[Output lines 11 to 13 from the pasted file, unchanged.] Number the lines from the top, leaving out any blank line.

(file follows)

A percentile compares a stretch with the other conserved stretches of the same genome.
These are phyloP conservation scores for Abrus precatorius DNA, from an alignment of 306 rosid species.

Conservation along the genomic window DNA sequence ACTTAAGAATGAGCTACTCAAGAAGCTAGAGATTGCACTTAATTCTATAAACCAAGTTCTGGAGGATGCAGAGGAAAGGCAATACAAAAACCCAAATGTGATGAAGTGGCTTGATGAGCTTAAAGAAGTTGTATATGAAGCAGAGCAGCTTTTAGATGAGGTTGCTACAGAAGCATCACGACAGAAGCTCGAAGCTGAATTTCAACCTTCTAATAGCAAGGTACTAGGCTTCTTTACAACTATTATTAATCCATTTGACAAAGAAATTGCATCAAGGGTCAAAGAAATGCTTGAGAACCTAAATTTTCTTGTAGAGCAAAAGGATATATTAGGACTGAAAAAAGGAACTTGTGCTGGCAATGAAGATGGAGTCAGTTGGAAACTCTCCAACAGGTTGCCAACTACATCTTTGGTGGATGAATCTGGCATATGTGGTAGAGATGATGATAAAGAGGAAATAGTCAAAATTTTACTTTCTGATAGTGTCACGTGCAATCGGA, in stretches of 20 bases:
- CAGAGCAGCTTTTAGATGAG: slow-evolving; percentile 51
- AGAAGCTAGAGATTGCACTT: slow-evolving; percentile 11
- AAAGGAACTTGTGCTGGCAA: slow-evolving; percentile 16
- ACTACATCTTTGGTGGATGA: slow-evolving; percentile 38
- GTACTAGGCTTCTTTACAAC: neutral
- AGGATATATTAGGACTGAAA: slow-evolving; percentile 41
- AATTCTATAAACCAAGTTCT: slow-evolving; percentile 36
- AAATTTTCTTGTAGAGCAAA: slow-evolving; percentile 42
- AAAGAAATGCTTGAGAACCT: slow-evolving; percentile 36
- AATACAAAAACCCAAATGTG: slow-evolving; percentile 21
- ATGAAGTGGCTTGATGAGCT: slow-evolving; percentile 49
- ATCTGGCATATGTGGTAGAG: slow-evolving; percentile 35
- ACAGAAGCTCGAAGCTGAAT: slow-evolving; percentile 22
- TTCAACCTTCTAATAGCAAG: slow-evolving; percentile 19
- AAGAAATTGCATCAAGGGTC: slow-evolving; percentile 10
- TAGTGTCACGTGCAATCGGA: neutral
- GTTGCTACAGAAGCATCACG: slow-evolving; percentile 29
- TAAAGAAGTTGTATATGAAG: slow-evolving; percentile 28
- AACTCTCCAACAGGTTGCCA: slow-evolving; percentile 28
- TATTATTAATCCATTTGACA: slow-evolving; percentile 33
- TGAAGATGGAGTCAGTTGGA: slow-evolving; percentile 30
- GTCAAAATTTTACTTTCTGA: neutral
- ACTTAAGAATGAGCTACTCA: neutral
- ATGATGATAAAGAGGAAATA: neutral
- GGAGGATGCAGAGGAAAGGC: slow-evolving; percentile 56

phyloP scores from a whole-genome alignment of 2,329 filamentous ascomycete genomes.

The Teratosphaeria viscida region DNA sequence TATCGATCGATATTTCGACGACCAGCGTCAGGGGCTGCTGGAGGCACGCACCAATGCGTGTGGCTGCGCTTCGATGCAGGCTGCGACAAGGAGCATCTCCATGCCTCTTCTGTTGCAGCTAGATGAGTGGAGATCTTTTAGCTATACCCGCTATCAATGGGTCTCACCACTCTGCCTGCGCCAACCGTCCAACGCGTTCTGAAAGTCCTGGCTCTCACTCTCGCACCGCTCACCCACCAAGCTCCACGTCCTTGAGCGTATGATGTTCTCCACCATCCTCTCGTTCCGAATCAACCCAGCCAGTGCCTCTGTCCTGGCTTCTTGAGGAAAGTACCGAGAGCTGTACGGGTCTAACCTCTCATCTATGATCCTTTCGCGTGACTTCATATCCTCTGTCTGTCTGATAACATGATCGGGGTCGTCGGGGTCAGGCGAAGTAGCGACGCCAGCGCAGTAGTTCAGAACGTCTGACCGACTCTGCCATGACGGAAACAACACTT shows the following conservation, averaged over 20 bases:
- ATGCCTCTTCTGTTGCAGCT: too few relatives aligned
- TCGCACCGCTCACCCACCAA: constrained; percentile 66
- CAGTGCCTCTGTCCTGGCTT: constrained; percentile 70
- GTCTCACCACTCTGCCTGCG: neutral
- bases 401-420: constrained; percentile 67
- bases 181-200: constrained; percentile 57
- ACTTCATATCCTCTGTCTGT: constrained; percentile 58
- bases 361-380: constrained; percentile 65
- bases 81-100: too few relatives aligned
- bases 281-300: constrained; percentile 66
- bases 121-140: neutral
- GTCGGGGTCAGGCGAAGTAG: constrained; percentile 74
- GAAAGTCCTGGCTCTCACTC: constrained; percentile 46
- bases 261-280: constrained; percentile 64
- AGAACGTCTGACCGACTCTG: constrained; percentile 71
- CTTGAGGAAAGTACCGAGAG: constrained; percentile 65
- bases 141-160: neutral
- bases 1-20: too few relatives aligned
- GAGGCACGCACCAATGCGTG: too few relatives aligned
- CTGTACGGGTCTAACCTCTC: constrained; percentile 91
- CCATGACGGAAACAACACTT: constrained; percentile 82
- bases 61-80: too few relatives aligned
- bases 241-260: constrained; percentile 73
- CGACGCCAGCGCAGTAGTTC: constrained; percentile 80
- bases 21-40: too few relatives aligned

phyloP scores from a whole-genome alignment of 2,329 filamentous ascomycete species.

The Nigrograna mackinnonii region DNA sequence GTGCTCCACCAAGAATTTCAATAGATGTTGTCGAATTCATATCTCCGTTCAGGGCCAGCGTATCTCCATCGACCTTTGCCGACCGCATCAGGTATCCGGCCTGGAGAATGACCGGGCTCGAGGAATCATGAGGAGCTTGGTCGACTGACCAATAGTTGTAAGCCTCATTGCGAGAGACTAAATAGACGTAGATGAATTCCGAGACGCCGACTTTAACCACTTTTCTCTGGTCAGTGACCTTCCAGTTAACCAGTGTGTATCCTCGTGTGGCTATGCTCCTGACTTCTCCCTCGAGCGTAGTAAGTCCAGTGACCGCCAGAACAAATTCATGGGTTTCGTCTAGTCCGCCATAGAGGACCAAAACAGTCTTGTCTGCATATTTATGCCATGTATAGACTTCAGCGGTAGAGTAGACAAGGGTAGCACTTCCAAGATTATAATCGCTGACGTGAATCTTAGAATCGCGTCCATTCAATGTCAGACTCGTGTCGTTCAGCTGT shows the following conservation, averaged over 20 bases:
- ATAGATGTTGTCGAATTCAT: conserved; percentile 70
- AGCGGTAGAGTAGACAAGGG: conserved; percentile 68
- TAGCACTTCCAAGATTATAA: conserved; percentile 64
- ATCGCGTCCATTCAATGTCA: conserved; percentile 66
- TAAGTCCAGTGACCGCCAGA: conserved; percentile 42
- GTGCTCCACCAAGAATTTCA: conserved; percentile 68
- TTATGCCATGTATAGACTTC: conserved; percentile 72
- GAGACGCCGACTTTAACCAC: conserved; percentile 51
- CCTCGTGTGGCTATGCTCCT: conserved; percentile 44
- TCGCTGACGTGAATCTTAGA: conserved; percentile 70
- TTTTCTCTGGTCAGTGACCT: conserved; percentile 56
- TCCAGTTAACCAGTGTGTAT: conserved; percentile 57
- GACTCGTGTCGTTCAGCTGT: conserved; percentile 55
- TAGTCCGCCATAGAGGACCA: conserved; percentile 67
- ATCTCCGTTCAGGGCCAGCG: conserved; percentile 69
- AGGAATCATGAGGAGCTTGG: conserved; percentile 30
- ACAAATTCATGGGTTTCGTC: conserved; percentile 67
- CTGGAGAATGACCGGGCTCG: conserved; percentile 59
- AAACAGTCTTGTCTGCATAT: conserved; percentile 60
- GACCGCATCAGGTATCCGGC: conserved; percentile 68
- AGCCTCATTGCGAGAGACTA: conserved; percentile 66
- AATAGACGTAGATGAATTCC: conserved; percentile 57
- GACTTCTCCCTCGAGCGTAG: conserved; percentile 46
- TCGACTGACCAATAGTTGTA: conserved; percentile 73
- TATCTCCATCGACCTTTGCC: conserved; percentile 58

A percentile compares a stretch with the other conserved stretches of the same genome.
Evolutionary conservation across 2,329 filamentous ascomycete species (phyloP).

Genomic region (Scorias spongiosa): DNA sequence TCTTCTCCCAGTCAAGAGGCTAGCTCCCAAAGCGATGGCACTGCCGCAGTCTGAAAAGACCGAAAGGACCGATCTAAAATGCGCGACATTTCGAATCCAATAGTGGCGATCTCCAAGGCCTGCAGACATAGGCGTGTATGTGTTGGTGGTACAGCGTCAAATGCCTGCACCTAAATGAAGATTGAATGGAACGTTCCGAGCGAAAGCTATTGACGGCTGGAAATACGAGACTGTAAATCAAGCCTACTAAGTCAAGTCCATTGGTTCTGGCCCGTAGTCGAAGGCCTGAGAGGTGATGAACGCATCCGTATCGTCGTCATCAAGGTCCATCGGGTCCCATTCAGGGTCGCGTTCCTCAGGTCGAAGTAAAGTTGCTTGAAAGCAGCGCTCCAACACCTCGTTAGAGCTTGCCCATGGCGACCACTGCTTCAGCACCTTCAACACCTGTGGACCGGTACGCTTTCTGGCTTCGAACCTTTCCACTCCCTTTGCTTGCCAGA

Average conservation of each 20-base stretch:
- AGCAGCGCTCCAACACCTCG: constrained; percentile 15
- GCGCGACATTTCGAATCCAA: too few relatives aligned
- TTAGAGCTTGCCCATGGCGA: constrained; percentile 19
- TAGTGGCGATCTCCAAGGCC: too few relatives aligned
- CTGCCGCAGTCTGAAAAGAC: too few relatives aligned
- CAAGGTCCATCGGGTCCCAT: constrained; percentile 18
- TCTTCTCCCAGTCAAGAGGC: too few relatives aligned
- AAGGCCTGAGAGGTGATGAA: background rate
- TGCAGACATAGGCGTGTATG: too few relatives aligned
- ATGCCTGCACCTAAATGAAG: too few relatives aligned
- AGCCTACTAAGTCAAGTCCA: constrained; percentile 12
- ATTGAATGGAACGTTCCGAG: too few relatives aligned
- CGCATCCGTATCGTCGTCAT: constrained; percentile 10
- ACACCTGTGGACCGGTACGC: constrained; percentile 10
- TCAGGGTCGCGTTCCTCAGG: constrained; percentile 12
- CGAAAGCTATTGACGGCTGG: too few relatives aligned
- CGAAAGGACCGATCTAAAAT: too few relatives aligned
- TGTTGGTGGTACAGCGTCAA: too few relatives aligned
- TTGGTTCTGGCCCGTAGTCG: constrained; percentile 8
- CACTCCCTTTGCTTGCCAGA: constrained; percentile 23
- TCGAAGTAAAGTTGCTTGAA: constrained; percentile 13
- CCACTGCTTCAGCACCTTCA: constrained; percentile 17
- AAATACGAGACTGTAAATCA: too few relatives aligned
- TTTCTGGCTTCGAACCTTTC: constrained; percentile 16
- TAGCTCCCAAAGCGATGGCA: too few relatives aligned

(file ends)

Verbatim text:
- AAATTTTCTTGTAGAGCAAA: slow-evolving; percentile 42
- AAAGAAATGCTTGAGAACCT: slow-evolving; percentile 36
- AATACAAAAACCCAAATGTG: slow-evolving; percentile 21